As smart as humans are considered to be, we do have a tendency to form false ideas and perceptions. Over the years, this imprecision on our part has showed up in numerous ways, and one of its most prominent appearances came in conjunction with technology. When we conceived the notion of technology, it was thought of as something that will simplify every aspect of our lives, and to be fair, it did happen to a phenomenal extent. However, even with all that glitter of technology’s success, it’s hard to just overlook the times where it went a little off the rails. Now, one can argue that with all the expectations technology has exceeded so far, the downsides become pretty much worthwhile, but do they? So far, we have witnessed more than enough cases where certain tech by-products turned so detrimental that every piece of their positive impact was nullified. To curb the amount of such cases, regulatory bodies across the board have finally installed tech sphere into their field of vision. The aim is not just to encourage a more guided usage of technology, but also to make sure it is being used within an ethical framework. In a scenario where things fall out of the said framework, these authorities are vested with the power to punish, and the tech-magnet, Apple has been reminded of that quite a lot lately. Nevertheless, the company now looks to set to challenge the governing forces in regards to a much-talked about decision.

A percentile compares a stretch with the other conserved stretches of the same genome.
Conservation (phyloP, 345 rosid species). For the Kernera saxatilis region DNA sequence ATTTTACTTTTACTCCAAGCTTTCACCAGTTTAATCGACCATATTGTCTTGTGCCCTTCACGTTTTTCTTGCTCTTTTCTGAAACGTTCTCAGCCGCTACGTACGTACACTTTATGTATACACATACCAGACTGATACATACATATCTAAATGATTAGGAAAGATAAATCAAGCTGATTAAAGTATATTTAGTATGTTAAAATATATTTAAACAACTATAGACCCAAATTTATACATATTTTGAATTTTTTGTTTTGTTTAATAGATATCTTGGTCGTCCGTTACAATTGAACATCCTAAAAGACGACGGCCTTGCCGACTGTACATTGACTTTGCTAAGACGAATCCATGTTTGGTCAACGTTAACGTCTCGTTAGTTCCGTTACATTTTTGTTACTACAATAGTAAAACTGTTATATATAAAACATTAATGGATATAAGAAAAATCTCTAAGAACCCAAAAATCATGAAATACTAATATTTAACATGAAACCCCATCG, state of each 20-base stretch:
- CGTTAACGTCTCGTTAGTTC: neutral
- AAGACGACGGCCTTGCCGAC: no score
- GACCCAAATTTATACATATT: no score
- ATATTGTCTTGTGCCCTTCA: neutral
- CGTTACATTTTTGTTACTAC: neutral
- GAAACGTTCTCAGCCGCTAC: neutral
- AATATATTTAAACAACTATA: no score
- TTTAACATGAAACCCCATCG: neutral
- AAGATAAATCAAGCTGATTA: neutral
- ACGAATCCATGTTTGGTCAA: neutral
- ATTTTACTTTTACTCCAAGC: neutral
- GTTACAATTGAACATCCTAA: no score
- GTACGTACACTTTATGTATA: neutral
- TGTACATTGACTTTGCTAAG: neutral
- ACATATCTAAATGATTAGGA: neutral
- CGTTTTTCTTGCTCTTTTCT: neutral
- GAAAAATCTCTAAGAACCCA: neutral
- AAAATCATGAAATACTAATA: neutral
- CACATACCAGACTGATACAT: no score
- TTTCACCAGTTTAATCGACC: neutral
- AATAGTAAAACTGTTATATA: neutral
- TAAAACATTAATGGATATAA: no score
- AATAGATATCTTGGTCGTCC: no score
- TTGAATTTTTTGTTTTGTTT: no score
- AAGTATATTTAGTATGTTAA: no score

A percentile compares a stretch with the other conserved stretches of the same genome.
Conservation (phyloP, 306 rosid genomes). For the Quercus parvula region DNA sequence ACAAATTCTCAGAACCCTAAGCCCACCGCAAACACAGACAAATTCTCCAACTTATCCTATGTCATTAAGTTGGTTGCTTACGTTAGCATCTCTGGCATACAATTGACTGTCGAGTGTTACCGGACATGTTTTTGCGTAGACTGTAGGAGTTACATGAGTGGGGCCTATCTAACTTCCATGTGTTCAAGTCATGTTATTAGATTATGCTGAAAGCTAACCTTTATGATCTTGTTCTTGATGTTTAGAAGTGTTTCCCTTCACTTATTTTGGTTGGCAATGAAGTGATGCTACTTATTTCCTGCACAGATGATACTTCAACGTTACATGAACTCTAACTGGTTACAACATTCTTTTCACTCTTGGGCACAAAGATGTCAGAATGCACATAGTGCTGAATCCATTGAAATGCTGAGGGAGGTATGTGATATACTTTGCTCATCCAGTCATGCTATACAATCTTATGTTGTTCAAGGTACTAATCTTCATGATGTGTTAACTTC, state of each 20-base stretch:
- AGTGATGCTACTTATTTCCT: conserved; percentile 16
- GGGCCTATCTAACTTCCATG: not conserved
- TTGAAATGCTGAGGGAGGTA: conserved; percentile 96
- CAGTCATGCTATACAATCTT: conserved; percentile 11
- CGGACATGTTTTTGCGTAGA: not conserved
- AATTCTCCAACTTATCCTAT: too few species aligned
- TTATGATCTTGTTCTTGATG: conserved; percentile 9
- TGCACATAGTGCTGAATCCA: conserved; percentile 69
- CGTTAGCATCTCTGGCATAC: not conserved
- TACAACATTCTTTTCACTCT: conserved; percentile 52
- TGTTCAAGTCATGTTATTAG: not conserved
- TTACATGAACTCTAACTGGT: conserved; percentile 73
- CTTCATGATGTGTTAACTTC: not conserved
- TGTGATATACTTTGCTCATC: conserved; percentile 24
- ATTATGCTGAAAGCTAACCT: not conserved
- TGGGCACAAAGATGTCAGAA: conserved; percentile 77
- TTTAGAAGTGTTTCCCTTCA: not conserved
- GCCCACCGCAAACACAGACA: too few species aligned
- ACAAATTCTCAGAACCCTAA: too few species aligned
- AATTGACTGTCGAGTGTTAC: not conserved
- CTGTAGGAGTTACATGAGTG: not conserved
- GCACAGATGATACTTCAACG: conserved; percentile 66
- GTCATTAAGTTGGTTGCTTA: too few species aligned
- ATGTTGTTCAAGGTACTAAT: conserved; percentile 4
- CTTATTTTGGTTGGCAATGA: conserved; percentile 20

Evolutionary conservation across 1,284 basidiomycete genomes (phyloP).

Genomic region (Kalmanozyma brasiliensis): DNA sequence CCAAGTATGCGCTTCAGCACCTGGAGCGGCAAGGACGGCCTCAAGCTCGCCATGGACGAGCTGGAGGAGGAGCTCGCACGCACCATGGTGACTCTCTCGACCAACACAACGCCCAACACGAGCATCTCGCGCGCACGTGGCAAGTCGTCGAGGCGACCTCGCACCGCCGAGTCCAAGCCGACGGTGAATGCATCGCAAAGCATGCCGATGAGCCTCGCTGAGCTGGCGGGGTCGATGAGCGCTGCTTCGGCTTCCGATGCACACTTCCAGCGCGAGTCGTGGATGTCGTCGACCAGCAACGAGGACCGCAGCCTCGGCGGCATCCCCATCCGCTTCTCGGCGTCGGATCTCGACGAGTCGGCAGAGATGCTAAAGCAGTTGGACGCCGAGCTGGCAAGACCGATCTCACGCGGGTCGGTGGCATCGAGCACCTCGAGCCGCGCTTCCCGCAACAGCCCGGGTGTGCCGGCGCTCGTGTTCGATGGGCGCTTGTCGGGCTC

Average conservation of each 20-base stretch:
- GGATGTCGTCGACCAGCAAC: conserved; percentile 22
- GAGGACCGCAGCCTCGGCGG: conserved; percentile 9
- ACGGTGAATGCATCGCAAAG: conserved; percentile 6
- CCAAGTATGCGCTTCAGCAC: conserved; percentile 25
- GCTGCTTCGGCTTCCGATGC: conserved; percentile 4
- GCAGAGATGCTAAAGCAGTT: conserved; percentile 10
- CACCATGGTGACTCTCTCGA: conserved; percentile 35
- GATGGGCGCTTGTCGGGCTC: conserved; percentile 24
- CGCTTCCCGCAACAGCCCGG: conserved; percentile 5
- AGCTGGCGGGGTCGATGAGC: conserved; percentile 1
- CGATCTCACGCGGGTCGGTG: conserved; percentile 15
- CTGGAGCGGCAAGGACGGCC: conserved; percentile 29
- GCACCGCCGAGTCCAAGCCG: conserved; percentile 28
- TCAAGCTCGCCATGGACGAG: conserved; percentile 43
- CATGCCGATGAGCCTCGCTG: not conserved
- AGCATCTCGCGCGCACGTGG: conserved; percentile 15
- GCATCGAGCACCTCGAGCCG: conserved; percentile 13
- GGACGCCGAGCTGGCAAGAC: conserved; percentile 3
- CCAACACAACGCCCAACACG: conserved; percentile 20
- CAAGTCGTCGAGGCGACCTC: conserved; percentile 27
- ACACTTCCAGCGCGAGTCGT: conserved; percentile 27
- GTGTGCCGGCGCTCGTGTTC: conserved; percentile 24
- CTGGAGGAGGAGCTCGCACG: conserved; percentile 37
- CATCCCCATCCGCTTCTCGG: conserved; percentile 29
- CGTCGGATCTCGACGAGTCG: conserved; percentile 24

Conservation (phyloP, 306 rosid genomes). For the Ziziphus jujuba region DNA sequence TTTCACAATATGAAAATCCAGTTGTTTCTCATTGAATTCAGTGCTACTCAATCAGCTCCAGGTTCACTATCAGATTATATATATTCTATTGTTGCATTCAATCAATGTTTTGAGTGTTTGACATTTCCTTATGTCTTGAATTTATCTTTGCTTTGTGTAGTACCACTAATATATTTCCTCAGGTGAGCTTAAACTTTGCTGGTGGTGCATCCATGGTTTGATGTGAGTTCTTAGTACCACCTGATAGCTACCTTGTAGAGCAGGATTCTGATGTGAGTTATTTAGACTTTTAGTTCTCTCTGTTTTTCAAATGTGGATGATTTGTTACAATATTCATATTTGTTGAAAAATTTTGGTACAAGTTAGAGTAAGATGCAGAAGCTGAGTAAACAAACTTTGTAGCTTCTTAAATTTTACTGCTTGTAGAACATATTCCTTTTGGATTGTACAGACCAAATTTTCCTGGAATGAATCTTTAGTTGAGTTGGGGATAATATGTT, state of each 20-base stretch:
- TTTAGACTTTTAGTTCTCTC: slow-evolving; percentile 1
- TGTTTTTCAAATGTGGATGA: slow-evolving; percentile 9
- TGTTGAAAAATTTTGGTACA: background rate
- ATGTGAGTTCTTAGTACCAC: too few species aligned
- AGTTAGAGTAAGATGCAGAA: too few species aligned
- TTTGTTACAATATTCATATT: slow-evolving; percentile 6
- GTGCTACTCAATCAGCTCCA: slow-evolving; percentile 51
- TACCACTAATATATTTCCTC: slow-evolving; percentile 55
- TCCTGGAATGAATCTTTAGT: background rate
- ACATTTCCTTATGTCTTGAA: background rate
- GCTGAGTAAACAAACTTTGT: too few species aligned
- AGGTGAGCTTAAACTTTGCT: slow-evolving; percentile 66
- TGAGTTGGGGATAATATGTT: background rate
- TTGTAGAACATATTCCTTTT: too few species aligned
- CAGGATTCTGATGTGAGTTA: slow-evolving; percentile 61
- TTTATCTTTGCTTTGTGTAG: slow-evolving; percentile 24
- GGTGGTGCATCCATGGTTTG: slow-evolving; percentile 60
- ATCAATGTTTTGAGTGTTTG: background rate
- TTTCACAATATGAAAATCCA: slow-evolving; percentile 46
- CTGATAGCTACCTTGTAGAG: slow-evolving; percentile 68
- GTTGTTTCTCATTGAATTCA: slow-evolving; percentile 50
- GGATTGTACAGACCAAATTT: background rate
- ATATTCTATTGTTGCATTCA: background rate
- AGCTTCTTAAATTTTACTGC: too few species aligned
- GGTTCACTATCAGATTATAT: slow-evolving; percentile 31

Apple has decided to legally dispute the court’s ruling that mandated the company to allow App Store developers to link the users with external payment systems. The decision was announced as a part of Apple and Epic Games dogfight, which saw Epic Games filing a total of ten claims against the company. Even though nine of these claims were ruled in Apple’s favor, one which accused the company of violating California anti-steering laws was found to be valid. As a result of it, Apple had revealed earlier that from December 2021 onwards, App Store developers will be able to redirect their users to an external payment gateway, but the company has seemingly retracted from that decision now.
Instead, Apple has put-together an argument, and its reasoning for not implementing the order is that it “will allow Apple to protect consumers and safeguard its platform while the company works through the complex and rapidly evolving legal, technological, and economic issues.”
This isn’t the first time Apple had tried to skirt the regulations. Before Epic Games, it had caught itself up against Cameron, a showdown that forced the company to clarify the developer’s option of communicating with the consenting customers.